Science News
from research organizations

More Pounds Equals Worse Asthma?

Date:
May 23, 2007
Source:
American Thoracic Society
Summary:
Obese people are significantly more likely to have persistent or severe persistent asthma than their thinner counterparts, according to a new study. Compared with non-overweight asthma patients, obese patients (BMI=30) were more likely to report having continuous symptoms, have more ER visits, miss more days of work, use more rescue inhaler medications and use inhaled steroids to control asthma.
Share:
FULL STORY

A new study finds that obese people are significantly more likely to have persistent or severe persistent asthma than their thinner counterparts.

The study  looked at 3,059 adults with asthma, who were divided into three groups: non-overweight, overweight and obese, based on their body mass index (BMI). Compared with non-overweight asthma patients, obese patients (BMI=30) were more likely to report having continuous symptoms, have more ER visits, miss more days of work, use more rescue inhaler medications and use inhaled steroids to control asthma.

Obese patients were 66% more likely to report having asthma symptoms all of the time, were 47% less likely to be in asthma remission, and 52% more likely to have severe persistent asthma than non-overweight people with asthma. Obese asthmatics were also 36% more likely to miss more than two days of work per year due to asthma than non-overweight asthma patients.

"There have been a number of studies on obesity and asthma prevalence, but until now there has been little data on obesity and asthma severity," says lead researcher Brian Taylor, M.D., of Emory Crawford Long Hospital in Atlanta.

The studies that have been done have been small, but this study took data from the National Asthma Survey, which includes 5,741 asthmatics, Dr. Taylor notes. "We had enough data to adjust for other factors, such as gender, race, income and employment status, and ensure that these factors were not playing a role in the results. Even after taking these variables into account, the association between obesity and asthma severity still held."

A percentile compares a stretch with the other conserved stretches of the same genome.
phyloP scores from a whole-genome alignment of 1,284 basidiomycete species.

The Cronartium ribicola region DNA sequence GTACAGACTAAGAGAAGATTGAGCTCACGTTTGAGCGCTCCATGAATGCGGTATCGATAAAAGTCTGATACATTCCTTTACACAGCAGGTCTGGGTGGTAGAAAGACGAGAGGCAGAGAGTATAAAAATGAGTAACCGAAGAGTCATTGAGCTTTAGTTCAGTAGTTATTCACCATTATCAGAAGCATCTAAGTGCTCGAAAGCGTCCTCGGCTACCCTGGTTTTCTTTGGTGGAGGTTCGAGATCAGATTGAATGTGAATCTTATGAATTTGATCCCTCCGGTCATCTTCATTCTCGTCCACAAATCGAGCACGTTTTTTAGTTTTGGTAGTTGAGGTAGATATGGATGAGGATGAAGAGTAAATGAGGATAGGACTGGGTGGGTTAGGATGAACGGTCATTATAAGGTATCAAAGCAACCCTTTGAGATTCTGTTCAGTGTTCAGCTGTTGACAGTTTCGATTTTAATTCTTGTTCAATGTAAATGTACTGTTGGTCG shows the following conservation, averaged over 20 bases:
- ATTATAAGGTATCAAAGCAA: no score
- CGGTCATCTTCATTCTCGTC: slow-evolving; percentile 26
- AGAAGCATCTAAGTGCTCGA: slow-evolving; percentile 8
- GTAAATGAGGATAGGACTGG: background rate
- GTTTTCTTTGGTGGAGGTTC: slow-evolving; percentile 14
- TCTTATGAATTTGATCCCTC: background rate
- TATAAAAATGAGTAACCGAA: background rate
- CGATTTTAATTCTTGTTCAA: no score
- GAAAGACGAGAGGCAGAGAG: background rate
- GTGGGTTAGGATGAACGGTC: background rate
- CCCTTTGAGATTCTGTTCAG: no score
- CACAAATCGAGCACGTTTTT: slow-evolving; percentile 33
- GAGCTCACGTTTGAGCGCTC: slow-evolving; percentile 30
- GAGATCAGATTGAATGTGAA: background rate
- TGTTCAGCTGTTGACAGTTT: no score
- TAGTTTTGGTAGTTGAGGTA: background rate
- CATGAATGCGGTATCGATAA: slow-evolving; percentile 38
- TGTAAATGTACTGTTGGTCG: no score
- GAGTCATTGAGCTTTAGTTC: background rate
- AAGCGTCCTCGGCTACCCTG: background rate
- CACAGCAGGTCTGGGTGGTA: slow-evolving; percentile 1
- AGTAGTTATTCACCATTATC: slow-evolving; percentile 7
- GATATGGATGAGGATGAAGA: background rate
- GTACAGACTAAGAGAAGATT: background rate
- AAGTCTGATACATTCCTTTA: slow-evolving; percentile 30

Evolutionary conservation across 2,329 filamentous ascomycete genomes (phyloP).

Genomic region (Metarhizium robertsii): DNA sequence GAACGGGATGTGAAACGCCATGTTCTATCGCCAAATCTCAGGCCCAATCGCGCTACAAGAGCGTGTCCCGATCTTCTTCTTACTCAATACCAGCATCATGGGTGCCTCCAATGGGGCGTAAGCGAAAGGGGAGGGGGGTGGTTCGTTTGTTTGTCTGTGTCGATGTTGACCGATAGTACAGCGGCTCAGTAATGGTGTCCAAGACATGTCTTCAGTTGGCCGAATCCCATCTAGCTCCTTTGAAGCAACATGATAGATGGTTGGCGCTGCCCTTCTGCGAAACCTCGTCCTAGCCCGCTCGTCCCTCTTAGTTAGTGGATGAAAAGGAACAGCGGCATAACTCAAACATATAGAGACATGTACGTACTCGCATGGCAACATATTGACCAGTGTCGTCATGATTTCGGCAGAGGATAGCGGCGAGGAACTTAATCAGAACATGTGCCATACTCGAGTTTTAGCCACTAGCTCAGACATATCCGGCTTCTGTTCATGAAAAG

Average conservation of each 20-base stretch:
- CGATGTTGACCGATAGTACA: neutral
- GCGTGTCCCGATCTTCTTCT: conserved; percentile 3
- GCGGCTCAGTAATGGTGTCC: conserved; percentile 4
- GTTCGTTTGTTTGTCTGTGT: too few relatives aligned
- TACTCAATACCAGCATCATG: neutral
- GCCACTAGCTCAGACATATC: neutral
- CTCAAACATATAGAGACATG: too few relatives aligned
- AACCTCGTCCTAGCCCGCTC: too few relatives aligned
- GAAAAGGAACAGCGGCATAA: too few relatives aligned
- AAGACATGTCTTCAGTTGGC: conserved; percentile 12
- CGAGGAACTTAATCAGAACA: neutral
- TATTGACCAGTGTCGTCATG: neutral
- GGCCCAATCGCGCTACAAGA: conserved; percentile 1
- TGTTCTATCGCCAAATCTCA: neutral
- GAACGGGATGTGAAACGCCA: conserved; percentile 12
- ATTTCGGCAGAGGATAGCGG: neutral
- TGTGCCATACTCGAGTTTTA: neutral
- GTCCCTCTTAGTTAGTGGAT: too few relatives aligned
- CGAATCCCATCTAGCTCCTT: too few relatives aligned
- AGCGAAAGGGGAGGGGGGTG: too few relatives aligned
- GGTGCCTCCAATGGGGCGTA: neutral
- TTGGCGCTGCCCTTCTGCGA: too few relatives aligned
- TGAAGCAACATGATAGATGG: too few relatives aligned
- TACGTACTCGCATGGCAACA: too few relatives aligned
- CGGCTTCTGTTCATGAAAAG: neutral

Dr. Taylor notes that this study, like many previous studies, shows the link between asthma and obesity is more prominent in women. "A big part of that is simply that 70% of the study subjects were women," he says. "We did find a statistically significant association between obesity and asthma severity in men, too."

While it's not known for sure how asthma and obesity are linked, Dr. Taylor notes that one potential mechanism seems to be an association between the hormone leptin, which is produced by fat cells and plays a role in body weight regulation, and inflammation of airways seen in asthma. Obesity also may impact the lungs in other ways to increase the risk of asthma.

A recent review of studies, which was published in the ATS's own American Journal of Respiratory and Critical Care Medicine, suggested that asthma incidence could be reduced by interventions targeting overweight and obesity. Led by Dr. Fernando Holguin, Dr. Taylor and colleagues are now studying whether patients who undergo bariatic, or weight-loss, surgery experience an improvement in airway function compared with obese patients who don't have the surgery.

 This research was presented at the American Thoracic Society 2007 International Conference on May 23. "Body Mass Index as a Predictor of Asthma Severity in Adults with Asthma. Results from the 4-State National Asthma Survey." (Session D94; Abstract # 68)


Story Source:

Materials provided by American Thoracic Society. Note: Content may be edited for style and length.


Cite This Page:

American Thoracic Society. "More Pounds Equals Worse Asthma?." ScienceDaily. ScienceDaily, 23 May 2007. <www.sciencedaily.com/releases/2007/05/070522133508.htm>.
American Thoracic Society. (2007, May 23). More Pounds Equals Worse Asthma?. ScienceDaily. Retrieved May 23, 2017 from www.sciencedaily.com/releases/2007/05/070522133508.htm
American Thoracic Society. "More Pounds Equals Worse Asthma?." ScienceDaily. www.sciencedaily.com/releases/2007/05/070522133508.htm (accessed May 23, 2017).

RELATED STORIES